Why The Bad Seed teaches us more about “evil” than George W. Bush ever could
She is instantly recognizable as a camp icon. With her flouncing gingham dress, blond pigtails, obnoxious bangs, and disingenuously angelic voice, eight-year-old Rhoda Penmark — “the bad seed” — exhibits the thin veneer that can mask criminal insanity. Over the past decade, Mervyn Leroy’s 1956 film The Bad Seed has been endlessly parodied by drag queens, screened at teenage parties, and plumbed by David Letterman for laughs. But despite the mirth it elicits today, The Bad Seed — as well as the 1954 novel by William March (whose real name was William Edward Campbell) on which it is based — is deadly serious. We may laugh at it now but when March wrote The Bad Seed, he intended to engage fully the most important question on everyone’s mind in the aftermath of the Holocaust and Hiroshima: what are the causes of evil and how do we eradicate it — or at least keep it in abeyance?
It is probably no coincidence that, as naughty little Rhoda got camped to the max, the word “evil” found a secure place in our political vocabulary. Ronald Reagan first popularized its use as a political concept in a 1982 speech condemning the Soviet Union before the British House of Commons. Clearly a reference to Star Wars: The Empire Strikes Back, which was released a scant year and a half earlier, Reagan’s rhetoric was pure Hollywood PR schmaltz. Among the emergent Christian right, however, the word had serious theological resonance. And that was George W. Bush’s intent when in his 2002 State of the Union address he charged Iraq, Iran, and North Korea with being an “axis of evil.” With that sop to his fundamentalist base — speechwriter David Frum originally suggested the term “axis of hatred” — Bush set the stage for the US invasion of Iraq and the next three-plus years of carnage. Just four months later, in May 2002, John Bolton, in his new role as unconfirmed US ambassador to the United Nations, gave a speech titled “Beyond the Axis of Evil,” to which he added Libya, Syria, and Cuba to the list of Satan’s army. The Bush administration so normalized the idea that an enemy like Hugo Chavez turned it against them, referring to Bush himself as “the devil” who left behind the smell of sulfur when he stepped out of the room.
What’s interesting here is that by politicizing evil, by applying it to entire peoples perceived as threats to the United States and Europe — the regimes of Saddam Hussein and Kim Jong Il, the fundamentalist megalomania of Osama bin Laden, the shadowy network of terrorist cells — Bush inverted the biblical concept of evil as something that makes its home in the individual human heart. Liberals, meanwhile, tend to be averse to the idea altogether, even as they rail against genocide in Darfur, massive networks of child prostitution in Thailand, and, yes, nuclear proliferation and organized terrorism, as horrific and ethically appalling. The difference is that liberalism and its pop-culture handmaidens, unwilling to reduce entire cultures to the status of “evil,” offer a broader and more complex range of analytical tools for understanding humanity’s darker turns.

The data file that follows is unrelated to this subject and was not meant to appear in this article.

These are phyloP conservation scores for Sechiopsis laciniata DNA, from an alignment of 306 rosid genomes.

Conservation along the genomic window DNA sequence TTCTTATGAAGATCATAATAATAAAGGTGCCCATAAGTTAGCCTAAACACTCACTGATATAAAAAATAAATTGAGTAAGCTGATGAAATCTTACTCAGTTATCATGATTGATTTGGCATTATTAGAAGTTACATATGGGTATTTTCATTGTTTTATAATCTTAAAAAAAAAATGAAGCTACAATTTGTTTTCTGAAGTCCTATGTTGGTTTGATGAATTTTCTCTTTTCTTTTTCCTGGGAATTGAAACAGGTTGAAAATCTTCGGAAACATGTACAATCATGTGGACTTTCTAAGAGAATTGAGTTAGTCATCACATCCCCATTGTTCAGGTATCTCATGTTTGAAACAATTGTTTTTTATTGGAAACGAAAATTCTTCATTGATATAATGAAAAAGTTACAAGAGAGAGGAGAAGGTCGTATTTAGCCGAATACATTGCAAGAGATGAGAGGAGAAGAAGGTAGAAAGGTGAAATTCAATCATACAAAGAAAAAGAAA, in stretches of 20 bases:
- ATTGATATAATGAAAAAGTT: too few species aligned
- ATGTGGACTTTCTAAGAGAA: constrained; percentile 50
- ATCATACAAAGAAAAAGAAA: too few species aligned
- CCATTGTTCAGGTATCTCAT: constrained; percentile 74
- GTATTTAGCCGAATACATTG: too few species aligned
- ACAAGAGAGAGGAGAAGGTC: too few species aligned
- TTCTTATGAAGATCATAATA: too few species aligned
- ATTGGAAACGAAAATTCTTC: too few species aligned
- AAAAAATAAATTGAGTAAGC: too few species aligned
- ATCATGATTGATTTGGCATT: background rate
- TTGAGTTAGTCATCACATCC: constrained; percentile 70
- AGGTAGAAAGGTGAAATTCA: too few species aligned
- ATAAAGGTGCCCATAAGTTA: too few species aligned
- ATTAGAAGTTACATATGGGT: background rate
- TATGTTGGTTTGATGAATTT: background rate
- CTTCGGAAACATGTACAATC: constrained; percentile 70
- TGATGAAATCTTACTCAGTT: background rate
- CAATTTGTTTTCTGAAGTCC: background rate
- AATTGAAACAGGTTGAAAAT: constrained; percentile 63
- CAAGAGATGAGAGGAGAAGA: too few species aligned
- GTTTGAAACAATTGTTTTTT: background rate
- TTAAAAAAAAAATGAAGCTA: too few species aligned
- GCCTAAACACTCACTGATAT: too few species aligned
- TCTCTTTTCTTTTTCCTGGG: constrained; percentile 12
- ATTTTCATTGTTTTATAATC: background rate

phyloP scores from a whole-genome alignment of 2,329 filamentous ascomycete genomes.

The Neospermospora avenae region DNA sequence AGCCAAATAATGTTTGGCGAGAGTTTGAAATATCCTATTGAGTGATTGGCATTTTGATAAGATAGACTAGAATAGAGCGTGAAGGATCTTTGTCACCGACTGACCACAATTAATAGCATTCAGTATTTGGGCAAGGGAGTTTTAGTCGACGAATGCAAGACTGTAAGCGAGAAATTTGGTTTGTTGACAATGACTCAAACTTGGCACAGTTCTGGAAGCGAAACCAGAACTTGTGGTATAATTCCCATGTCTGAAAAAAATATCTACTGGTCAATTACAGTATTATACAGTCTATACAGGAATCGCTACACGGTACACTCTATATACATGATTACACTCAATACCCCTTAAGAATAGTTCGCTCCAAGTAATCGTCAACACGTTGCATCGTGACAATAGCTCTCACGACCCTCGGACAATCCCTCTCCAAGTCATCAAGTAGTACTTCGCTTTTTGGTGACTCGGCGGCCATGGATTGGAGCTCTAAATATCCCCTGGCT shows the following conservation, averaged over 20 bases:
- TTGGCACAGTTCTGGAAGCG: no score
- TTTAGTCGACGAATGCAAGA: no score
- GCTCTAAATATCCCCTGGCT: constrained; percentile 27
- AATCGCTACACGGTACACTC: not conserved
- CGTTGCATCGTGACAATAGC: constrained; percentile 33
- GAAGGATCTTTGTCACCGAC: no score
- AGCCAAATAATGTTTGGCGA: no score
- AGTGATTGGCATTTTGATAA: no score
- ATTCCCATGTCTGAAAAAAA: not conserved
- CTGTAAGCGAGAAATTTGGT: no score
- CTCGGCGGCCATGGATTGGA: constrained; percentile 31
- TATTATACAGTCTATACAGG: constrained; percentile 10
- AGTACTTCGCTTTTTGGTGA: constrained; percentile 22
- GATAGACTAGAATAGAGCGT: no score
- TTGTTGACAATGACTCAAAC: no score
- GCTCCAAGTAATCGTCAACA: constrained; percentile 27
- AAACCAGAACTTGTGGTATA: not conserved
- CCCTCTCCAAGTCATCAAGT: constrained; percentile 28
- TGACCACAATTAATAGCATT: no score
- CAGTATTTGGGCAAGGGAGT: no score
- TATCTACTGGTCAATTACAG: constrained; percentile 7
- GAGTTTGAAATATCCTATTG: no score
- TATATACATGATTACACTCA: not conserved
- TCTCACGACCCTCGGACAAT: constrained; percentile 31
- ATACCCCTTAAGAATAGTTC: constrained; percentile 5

So as we say goodbye to bloody 2006, it’s worth pausing to take a closer look at The Bad Seed, a work that not only allows us to distance ourselves, through camp, from the demonic forces running roughshod through the world, but offers a chance to revive a broader debate about the nature of “evil.”
Born to be wild
The film version of The Bad Seed, released half a century ago — with it’s startling performances by Nancy Kelly as Rhoda’s mother, Christine; Eileen Heckett as the mother of one of her victims; and, of course, Patty McCormick’s as the film’s unnerving anti-heroine — has all but eclipsed the novel on which it was based. Although unread and out of print today, William March’s The Bad Seed was an instant bestseller when it was published in April 1954, selling more than a million copies within a year. The New York Times called it “a true artistic achievement,” and it struck such a cord with the public that Pulitzer Prize–winning playwright Maxwell Anderson penned a stage version that opened to rave reviews just 22 weeks later.
Aside from the film’s cop-out Hollywood ending, which kills off Rhoda and allows her mother to survive, its plot and narrative structure is nearly identical to March’s original work. In a near parody of post-war family life, lovely, educated Christine Penmark is married to a traveling businessman, a former army officer, and their daughter, Rhoda, is the perfect child. Suddenly their idyllic life in an unnamed Southern city (based on March’s hometown, Mobile, Alabama) is shattered by the death of a boy in Rhoda’s day school. It quickly becomes evident that Rhoda knows more about the death than she will admit, and that she murdered him. As Christine agonizes over what to do, Rhoda, covering up her crime, strikes again. Christine, the hapless heroine, is trapped in a bright, sunny all-American home with the knowledge that her perfectly behaved, obedient child is the source of malevolence and horror. This was the birth of the suburban gothic at its finest — and earliest: it was neither the older British gothic, which featured solitary young women trapped in a dark, decrepit medieval castles fighting off unknown horrors, nor the Southern gothic that had gained currency at mid century with the work of Tennessee Williams and William Faulkner.